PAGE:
Henry Erskine Johnston played in the empty soapworks beside the main gate of the former Dalblair House, Ayr around 1812, before moving to Content Street. It is believed that Johnston became part-owner (with the banker, James Morris) and lessee of the new Ayr Theatre, opened at Sandgatehead in 1815.   Although this became known as the Theatre Royal, there is no obvious evidence that the owners gained letters patent from the crown, permitting the performance of serious drama. 

[This text draws on material in the Oxford Dictionary of National Biography.]


Portrait of Henry Erskine Johnston, (1777- 1845).     [Image in the public domain.]

For further information about Henry Erskine Johnston, please follow this LINK

Harriet Murray Siddons, 1783 - 1844

Harriet Murray, was born April 1783, the daughter of Charles Murray (1754–1821), the Actor.

As a young child she appeared at Bath as Prince Arthur in July 1793. Her first London appearance was at Covent Garden in May 1798, as Perdita in Winter's Tale’.  She remained at Covent Garden until the summer of 1805, playing, with considerable success, a large range of parts, including Rosalind, Viola, Lady Townly, Lucy Ashton, Desdemona, Beatrice, Portia, Lady Teazle, and Miss Hardcastle.

In 1802, she married Henry Siddons, son of William and Sarah Kemble Siddons.  She joined the Drury Lane company, together with her husband. in September 1805.  At Drury Lane she was Juliet to Elliston's Romeo.

After moving to Edinburgh in 1809, she devoted herself to helping her husband in managing the company in addition to appearing regularly on the stage.  Their first appearance was in November 1809 in the ‘Honeymoon,’ in which Henry Siddons played the Duke with Harriet as Juliana.

In 1814 the Drury Lane management made her a tempting offer to play leading female parts to Kean, an offer she declined. When her husband died in 1815, the affairs of the Edinburgh Theatre were in poor condition, but, with the assistance of her brother, William Henry Murray, she continued to lead the company, and eventually was able to retire, at the end of her twenty-one years' lease of the theatre.  The turning point in the fortunes of the house had been the production in 1819 of Rob Roy, in which Mackay made a great hit as the Bailie. When the same piece was played by royal command before George IV, on the occasion of his visit to Scotland, Mrs. Siddons played, for that night only, the part of Diana Vernon.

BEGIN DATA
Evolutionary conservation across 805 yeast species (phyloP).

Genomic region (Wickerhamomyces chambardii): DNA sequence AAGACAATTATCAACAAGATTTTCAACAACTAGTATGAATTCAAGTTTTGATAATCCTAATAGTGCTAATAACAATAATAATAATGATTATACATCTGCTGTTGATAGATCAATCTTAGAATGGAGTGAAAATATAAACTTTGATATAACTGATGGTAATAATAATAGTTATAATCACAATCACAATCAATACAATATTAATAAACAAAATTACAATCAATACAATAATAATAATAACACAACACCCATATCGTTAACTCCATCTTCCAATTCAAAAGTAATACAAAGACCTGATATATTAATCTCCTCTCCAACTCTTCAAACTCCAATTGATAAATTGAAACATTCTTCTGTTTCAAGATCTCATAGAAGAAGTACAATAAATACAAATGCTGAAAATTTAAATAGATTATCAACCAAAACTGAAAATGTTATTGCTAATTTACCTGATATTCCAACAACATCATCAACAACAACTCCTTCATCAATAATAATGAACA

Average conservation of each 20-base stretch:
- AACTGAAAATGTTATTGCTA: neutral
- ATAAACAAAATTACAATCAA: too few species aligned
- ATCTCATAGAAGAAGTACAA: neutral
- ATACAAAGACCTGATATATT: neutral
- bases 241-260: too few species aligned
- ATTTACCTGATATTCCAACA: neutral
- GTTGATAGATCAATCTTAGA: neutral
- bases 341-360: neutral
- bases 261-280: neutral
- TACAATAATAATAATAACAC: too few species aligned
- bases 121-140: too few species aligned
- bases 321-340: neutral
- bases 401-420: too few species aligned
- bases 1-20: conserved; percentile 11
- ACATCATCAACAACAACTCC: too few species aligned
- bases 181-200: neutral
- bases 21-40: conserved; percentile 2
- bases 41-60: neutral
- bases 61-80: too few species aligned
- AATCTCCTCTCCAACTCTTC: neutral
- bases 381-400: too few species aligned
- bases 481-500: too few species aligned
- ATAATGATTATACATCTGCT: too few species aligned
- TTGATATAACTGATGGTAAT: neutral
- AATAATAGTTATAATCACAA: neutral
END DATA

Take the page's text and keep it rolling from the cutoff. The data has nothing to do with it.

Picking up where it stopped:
Hariet Siddons's farewell benefit took place on 29 March 1830. Sir Walter Scott wrote for the occasion an address which she delivered.  Harriet Murray Siddons died on 24 Oct 1844.   She and her husband are buried in the Greyfriars cemetery.

[Text based on Genest's History of the Drama and Stage and J. C. Dibdin's Annals of the Edinburgh Stage.]

Links with Ayrshire:

Morris refers to "the entire Edinburgh Company, under the never-to-be-forgotten Mr. Murray, and the very talented Mrs. H. Siddons, made out an entire season" at the theatrical premises in Content Street. It is presumed that he is referring to Harriet Murray Siddons, wife of Sarah's son Henry Siddons (1774-1815)


Harriet Murray Siddons (1783 - 1844)
Magnify     [Image in the public domain.]

Henry Erskine Johnston

On finding the Prince of Wales in Mrs Johnston's dressing room at Drury Lane, the actor gives the Prince a sound horse whipping.

John Philip Kemble astray

John Philip Kemble too much in drink (and amorous).

Henry Siddons

Henry Siddons explores Garrick's views on depicting intoxication in a minor role.

Harriet Siddons in Perth

Harriet Siddons and her husband Henry play a season at the new theatre in Perth

An Actor's Earnings

In 1788/89, Johnston and his wife have a joint contract at Covent Garden. A pamphlet published for the Actor's rebellion in 1800 gives insights into their earnings.

A Manager Remembers

In his memoirs, John Jackson, sometime manager of the Edinburgh Theatre Royal, includes Louisa Fontenelle along with Mrs Yates, Mrs Esten, Mrs Jordan and Mrs Siddons, in a list of 'the most capital performers that could be had', while he was manager of the Theatre Royal, Edinburgh.

Henry Erskine Johnston ~ A brief biography.

Legend surrounds the origins of the actor Henry Erskine Johnston, who may or may not have been the son of a hairdresser . . .

Charles Kemble

Charles Kemble (1775-1854), the brother of John Philip Kemble and the father of Fanny Kemble, although more especially noted for excellence in secondary characters, played Hamlet not infrequently. He maintained, and his daughter agreed with him, that Hamlet was really mad.